Should States Apologize for Slavery?

TIME Magazine asks this question. What do you think?


I personally do see value in these “sponsored apologies” like this one and the one by Bill Clinton on for the Tuskegee Experiment.

However, it is important to understand that these types of symbolic gestures are not and should not be the goal of the civil rights activist. The activist’s goal(s) should be more about creating present-day solutions than securing apologies for yesterday’s evils.

One Love. One II.


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About Garlin Gilchrist II

I am the City of Detroit's first ever Deputy Technology Director for Civic Community Engagement. My job is to open up the city's public data and information for the consumption and benefit of all Detroiters. I currently live in Detroit, my hometown, with my beautiful wife Ellen and our twins Garlin III and Emily Grace. I'm from Detroit. I created Detroit Diaspora, and was formerly the National Campaign Director at I also co-hosted The #WinReport on "The Good Fight," a an award winning, nationally syndicated radio show that was one of Apple's Best of 2013. After graduating with degrees in Computer Engineering and Computer Science from the University of Michigan, I became a Software Engineer at Microsoft. By day, I helped build SharePoint into the fastest growth product in the company's history. On my personal time, I sought out opportunities to connect my technical skills with community building efforts across the country. This led to my co-founding The SuperSpade: Black Thought at the Highest Level, a leading Black political blog. I served as Social Media Manager for the 2008 Obama campaign in Washington, and then became Director of New Media at the Center for Community Change. I spent two years creating and implementing a strategy for the Center to take it's 40 years of community organizing experience into the digital age. I speak before diverse audiences on effective & responsive government, empowerment in revolutionary new organizing spaces, increasing civic engagement & participation through emerging technologies and protecting civil rights in the age of the Internet. Full bio here.

3 responses to “Should States Apologize for Slavery?”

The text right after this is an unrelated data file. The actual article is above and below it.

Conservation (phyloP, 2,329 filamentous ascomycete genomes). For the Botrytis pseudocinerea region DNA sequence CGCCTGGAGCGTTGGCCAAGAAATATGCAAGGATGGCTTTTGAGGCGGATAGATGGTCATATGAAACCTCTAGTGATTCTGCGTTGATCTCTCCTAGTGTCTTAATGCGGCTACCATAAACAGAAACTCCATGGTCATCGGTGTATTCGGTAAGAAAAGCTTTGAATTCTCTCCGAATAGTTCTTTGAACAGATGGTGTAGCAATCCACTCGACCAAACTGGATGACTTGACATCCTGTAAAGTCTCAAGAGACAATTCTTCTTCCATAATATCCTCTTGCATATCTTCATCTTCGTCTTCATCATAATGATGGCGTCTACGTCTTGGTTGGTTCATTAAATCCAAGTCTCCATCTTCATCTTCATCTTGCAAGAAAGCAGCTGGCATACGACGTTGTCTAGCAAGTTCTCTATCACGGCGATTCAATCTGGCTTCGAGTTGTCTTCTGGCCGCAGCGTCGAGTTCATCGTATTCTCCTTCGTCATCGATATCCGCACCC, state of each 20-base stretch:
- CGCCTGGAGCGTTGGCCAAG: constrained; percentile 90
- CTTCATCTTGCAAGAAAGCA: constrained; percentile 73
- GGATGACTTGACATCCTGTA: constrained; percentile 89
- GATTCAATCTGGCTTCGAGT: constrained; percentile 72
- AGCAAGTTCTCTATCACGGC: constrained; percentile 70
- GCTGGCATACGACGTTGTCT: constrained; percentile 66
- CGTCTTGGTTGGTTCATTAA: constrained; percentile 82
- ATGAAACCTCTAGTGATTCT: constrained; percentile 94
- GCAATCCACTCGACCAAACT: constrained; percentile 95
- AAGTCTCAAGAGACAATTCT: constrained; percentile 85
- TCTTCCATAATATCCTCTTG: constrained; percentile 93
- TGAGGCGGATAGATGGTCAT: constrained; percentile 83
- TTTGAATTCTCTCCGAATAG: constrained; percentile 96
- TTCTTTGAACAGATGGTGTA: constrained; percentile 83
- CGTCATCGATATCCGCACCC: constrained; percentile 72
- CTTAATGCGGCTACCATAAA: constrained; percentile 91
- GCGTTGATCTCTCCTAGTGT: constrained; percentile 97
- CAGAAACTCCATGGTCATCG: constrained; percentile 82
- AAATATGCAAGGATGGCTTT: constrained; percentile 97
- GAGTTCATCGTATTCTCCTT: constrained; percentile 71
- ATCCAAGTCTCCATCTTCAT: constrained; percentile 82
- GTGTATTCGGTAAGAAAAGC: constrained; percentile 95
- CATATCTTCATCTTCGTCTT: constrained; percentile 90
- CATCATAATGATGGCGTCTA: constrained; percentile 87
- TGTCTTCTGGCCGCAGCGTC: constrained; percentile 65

1. Kyle says :

    I see tremendous value in them as well. I agree with you, G, that they should not be the “goal” of civil rights activists (or any activists for that matter), but the gesture of it does hold some weight. To never apologize is to never recognize; why say you’re sorry for something that never occurred? At least with these, it’s opening avenues for discussion or at least for thought. Granted, somebody may look at these as legistaors finding a way to “get these Black people off our back”, but at least it’s taking conscious effort to do so. I don’t know; I don’t think they’re fruitless, I don’t think they’re the be-all-end-all, but they’re something. Now if these could come without activists having to divert time and resources away from those present-day solutions (that is to say, of legislator’s own volition), then that’s even more positive. As long as the fight doesn’t end here – and I don’t have reason to believe that it has or will – then an apology is a positive benefit along the way.

  2. Brandon Q. says :

    Garlin, I voted no. I think states should apologize but the fact is that none of the slave trade could have been supported without the active support of the federal government. I think there should still be some remedy for descendants of slaves and I think states taking the lead on this issue will allow the federal government to sit on their hands and deem this issue as “state’s rights.”

    Leaving this issue to be handled by the states is what allowed such horrific crimes to be carried out for so long. And it wasn’t until the federal government got involved that we saw any real change anyway!

    Stay up fam,

  3. Amani Channel says :

    I think it’s a step in the right direction. I have respect for VA, and MD lawmakers for issuing an official apology. It’s so interesting how the feds won’t go near it. The irony is that a nation founded on equality doesn’t want to admit the fundamental injustice that this country was build on, being the institution of slavery.

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